Executive Yuan charges against Sunflower activists dropped

  • Date: 2016-08-08

I. Background

  1. The Sunflower Student Movement arose in 2014 to protest the government’s handling of the controversial Cross-Strait Agreement on Trade in Services. The protest was a response to the Legislature’s Internal Administration Committee review on March 17 that year, in which convener Chang Ching-chung, a legislator of the then-ruling party Kuomintang, announced that the review was completed after only 30 seconds.

    The next day, angry student demonstrators and civic groups stormed the Legislature, occupying the main chamber and demanding a clause-by-clause review of the services pact. Receiving no positive response from the government, some students and civilians took their protest to the Executive Yuan, forcing their way into the compound on the evening of March 23 before being forcibly evicted by police that night. After the incident, the Executive Yuan filed criminal charges against the protesters who broke into the compound.


  2. The Sunflower activists continued to occupy the Legislature over the next several weeks until Legislative Speaker Wang Jin-pyng promised not to review the services pact before a cross-strait agreement oversight bill is passed. On April 10, the student-led activists ended the occupation and vacated the Legislature in a rational and peaceful manner.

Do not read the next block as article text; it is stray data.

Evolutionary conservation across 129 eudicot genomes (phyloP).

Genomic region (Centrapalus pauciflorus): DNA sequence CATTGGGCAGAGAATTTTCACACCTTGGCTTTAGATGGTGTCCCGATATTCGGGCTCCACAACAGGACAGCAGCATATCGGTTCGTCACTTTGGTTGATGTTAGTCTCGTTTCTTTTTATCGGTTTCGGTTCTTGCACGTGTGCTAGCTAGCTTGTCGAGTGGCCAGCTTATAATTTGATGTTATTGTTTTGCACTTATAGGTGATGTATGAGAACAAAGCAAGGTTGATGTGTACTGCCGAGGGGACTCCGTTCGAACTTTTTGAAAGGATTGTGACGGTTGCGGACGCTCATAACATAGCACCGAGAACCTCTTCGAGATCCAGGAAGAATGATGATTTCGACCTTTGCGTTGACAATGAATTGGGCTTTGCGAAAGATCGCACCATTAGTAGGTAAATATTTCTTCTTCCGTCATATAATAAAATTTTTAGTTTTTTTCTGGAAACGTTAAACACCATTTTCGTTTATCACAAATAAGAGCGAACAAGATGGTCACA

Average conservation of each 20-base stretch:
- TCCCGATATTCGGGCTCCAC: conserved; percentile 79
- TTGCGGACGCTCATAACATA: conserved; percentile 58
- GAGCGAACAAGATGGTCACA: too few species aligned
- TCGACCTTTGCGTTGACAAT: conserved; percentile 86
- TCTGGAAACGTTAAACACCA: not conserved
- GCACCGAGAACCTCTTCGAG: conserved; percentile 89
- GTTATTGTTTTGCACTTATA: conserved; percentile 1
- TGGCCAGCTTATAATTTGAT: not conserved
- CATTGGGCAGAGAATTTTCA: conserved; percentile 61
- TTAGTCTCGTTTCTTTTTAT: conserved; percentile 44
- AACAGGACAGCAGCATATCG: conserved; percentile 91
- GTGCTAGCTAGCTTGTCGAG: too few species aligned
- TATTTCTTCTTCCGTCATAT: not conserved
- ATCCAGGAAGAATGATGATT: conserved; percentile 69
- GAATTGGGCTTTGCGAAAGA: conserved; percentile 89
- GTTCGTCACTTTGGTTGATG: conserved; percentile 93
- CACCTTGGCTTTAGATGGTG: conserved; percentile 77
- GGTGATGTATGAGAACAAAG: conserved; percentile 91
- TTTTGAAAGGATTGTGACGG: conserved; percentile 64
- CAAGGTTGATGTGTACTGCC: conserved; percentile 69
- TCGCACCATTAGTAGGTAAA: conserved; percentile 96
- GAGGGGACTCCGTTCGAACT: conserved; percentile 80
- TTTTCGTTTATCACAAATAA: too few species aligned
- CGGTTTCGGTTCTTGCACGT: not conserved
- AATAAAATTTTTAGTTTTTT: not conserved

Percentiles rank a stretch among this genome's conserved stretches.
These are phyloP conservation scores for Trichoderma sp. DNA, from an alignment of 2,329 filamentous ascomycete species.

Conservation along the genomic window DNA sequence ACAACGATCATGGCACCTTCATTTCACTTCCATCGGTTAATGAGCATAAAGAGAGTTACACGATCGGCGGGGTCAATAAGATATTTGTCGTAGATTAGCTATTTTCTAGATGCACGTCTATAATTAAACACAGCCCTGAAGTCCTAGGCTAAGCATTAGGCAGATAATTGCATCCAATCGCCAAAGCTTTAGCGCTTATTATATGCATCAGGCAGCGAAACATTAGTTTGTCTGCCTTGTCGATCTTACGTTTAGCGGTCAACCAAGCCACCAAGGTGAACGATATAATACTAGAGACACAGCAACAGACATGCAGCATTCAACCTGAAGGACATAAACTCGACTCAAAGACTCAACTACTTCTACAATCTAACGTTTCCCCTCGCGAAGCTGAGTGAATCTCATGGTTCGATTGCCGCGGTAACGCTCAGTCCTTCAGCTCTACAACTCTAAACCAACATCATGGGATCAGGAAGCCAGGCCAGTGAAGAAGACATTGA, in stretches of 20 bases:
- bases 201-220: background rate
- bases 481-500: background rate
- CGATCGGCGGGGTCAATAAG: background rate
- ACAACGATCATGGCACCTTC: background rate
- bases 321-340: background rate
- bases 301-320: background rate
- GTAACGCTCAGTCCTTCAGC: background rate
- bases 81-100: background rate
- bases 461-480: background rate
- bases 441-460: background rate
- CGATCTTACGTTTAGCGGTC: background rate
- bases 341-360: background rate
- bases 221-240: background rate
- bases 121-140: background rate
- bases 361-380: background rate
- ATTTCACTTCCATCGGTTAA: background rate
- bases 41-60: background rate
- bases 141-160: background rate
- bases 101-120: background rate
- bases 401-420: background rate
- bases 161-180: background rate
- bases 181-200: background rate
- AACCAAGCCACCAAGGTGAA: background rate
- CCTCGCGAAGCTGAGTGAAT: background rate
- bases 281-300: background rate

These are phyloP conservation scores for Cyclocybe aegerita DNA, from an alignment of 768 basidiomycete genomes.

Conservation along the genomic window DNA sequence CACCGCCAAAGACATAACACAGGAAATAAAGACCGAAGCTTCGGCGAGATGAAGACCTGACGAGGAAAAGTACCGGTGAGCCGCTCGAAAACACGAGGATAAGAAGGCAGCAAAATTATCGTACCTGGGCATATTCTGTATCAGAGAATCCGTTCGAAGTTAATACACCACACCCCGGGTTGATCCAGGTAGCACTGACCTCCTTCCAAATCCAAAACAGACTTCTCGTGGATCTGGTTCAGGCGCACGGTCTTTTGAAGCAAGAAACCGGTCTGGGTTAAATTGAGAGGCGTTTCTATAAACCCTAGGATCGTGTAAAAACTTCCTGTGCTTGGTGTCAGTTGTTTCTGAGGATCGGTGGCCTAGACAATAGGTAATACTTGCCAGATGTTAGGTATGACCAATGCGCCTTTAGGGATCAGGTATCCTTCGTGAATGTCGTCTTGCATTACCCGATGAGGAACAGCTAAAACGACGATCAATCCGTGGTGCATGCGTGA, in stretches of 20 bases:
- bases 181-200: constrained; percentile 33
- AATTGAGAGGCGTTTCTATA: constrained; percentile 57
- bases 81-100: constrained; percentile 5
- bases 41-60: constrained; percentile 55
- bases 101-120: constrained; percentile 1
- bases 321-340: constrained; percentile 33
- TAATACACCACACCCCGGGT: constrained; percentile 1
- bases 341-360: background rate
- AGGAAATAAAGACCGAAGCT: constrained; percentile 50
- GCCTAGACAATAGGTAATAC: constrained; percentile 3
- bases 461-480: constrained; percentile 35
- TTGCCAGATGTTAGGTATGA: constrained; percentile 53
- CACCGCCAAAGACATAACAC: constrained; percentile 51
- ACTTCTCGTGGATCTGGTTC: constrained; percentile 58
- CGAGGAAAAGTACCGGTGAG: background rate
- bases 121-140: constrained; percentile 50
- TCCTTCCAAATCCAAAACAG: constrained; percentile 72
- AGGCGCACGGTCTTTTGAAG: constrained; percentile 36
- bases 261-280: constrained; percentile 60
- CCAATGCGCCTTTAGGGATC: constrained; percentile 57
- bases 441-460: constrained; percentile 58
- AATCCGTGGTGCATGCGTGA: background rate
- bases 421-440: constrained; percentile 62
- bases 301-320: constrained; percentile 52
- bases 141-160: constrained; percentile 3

3. The court session against the Executive Yuan protesters was scheduled to begin on May 25, 2016. Premier Lin had taken office on May 20, however, and ordered that all charges for criminal offenses indictable only upon complaint be dropped for 126 of the defendants. Other charges on state-prosecutable offenses, including obstructing an officer discharging their duties and inciting others to commit an offense, still stand and those defendants continue to face legal proceedings at the Taipei District Court.


II. Reasons for withdrawing the charges

  1. The decision by the previous administration to charge the Sunflower activists was politically motivated, as criminal charges were filed for offenses indictable only upon complaint—namely illegally entering a building and damage to property—and yet no civil suit for compensation was filed, as is customary. (In general, criminal charges for offenses indictable only upon complaint are filed in order to pursue civil compensation.) Since the case was clearly more than just a legal matter, it should be handled with leniency to promote harmony and reduce discord while preventing the waste of judicial resources.

  2. The Sunflower movement’s demand that the government pass a cross-strait agreement oversight bill before reviewing the services pact and other cross-strait agreements has now become a consensus in Taiwan society and in the Legislature. On May 15, 2016, the Legislature passed the first reading of the Democratic Progressive Party’s version of the oversight bill and has sent it to the Internal Administration Committee for review. Given the movement’s legitimacy and social contributions, the government should respect public consensus and handle the case with leniency.


  3. Although the Executive Yuan retracted the charges for criminal offenses indictable only upon complaint, charges for state-prosecutable offenses, including obstructing an officer in discharging their duties and inciting others to commit an offense, still stand and are being prosecuted in court. This demonstrates the government’s respect for the judiciary as well as its desire to maintain social harmony.

III. Conclusion

The Sunflower Student Movement marked an important milestone in Taiwan’s democratic development by demonstrating how civil society can exercise its power. The government’s decision to drop charges against the 126 defendants thus prevents wasting social and judicial resources while promoting social harmony.